Our bodies aren’t the only thing that can get flabby. Households get overweight, too. It’s called clutter, and the holiday season is just as likely to put unnecessary stuff into your home as it is girth under your belt. That’s because both problems spring from the same root. Inflow is always easier and more inviting than outflow. In the same way that it’s more fun to eat a piece of Christmas pudding than it is to walk the 8 km required to burn it off, it’s easier to unwrap presents or indulge in Boxing Day buying sprees than find legitimate places to store the resulting purchases. But just as how an extra piece of pie every so often eventually leads to tight clothes and reduced feelings of vigour, even a slight imbalance of inflow over outflow in your household eventually means cluttered rooms, messy garages and that sinking feeling that your stuff is getting ahead of you. Here are four tricks my wife and I use to keep our household of seven people more or less in order, despite natural tendencies to the contrary.
- Focus on Generosity: The idea that “this could come in handy someday” springs from a mentality of scarcity and fear that’s rarely justified in most Canadian households. Replace the urge to horde stuff with a sense of generosity towards that stranger out there who could really use the clothes you never wear, the tools you never use, the sound system that never gets turned on, then watch the living space in your home grow. The tyranny of stuff often comes with a sense that you’ve got way more time to use gadgets, gizmos and household stuff than you really do. Be realistic. If come-in-handy-someday hasn’t happened in a year or two, it probably never will. And on the off chance that someday you do need that thing you gave away, buy another one and consider yourself lucky to have avoided tripping over the old one for years.
- De-Clutter a Little Each Week: Multiple little jobs are always less daunting than periodic big jobs. That’s the idea behind “reset Saturday”. At our house we take a part of each Saturday to straighten up the house, office and workshop, pruning away excess household baggage as we do. By tackling this job in small, frequent bites, you’ll avoid feelings of dread, guilt and inaction. Do a little each week and a slimmer household happens automatically.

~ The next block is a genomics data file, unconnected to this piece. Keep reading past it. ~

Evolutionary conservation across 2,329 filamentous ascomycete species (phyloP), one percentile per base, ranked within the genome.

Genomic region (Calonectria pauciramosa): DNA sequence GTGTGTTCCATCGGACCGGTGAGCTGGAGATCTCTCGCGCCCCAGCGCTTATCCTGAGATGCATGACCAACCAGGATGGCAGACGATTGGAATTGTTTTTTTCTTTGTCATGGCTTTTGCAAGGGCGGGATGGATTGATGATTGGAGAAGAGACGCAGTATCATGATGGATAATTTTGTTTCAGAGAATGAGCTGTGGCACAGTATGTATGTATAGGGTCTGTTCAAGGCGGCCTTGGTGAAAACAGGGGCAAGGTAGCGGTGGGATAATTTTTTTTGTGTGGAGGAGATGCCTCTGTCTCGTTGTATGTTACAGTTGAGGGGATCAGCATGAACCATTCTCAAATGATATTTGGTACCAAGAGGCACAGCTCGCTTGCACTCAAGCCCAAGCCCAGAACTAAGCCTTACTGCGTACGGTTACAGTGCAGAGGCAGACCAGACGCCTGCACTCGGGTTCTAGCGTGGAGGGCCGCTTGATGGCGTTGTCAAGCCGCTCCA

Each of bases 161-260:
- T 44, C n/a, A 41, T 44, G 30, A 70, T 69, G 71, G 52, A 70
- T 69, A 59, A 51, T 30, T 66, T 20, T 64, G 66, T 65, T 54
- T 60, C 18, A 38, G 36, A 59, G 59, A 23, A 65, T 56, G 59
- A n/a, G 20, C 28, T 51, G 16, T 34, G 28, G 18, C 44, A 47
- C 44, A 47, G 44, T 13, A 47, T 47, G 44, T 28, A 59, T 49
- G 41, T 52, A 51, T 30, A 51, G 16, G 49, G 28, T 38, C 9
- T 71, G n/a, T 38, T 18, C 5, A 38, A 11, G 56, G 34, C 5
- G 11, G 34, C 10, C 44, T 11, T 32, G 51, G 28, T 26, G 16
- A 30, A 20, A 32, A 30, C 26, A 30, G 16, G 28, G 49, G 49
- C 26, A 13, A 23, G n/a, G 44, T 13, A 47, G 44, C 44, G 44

- Install Shelves: This sounds so simple, yet shelves are key. You’ll never have a neat house without shelves, and lots of them. My favourite wire shelves are Rubbermaid’s Configurations series. They’re fast and easy to put up, strong and easily reconfigured to optimize the shelf spacing for your current collection of stuff. An hour’s time, a level, a drill and a screwdriver are all you need.
- Commit to Quality: Inflation-adjusted prices of today’s household gear are substantially lower than they were 10 years ago. And contrary to what many people think, quality is higher. I know because I analyze consumer products for published reviews many times each year. But while less money generally buys better stuff than ever, the opportunity to buy flashy, low-quality household junk has never been more widespread. When you realize that more isn’t necessarily better in terms of tools, furniture and household gear, you’ll realize that quality is better than quantity when it comes to outfitting your home. It’s always easier to buy things than it is to use them well, store them diligently and maintain them properly. Don’t let discounted prices make your forget this.
Canada is a land of plenty, and the holiday season reminds us of this. Pruning your household regularly is the best exercise to keep it in shape.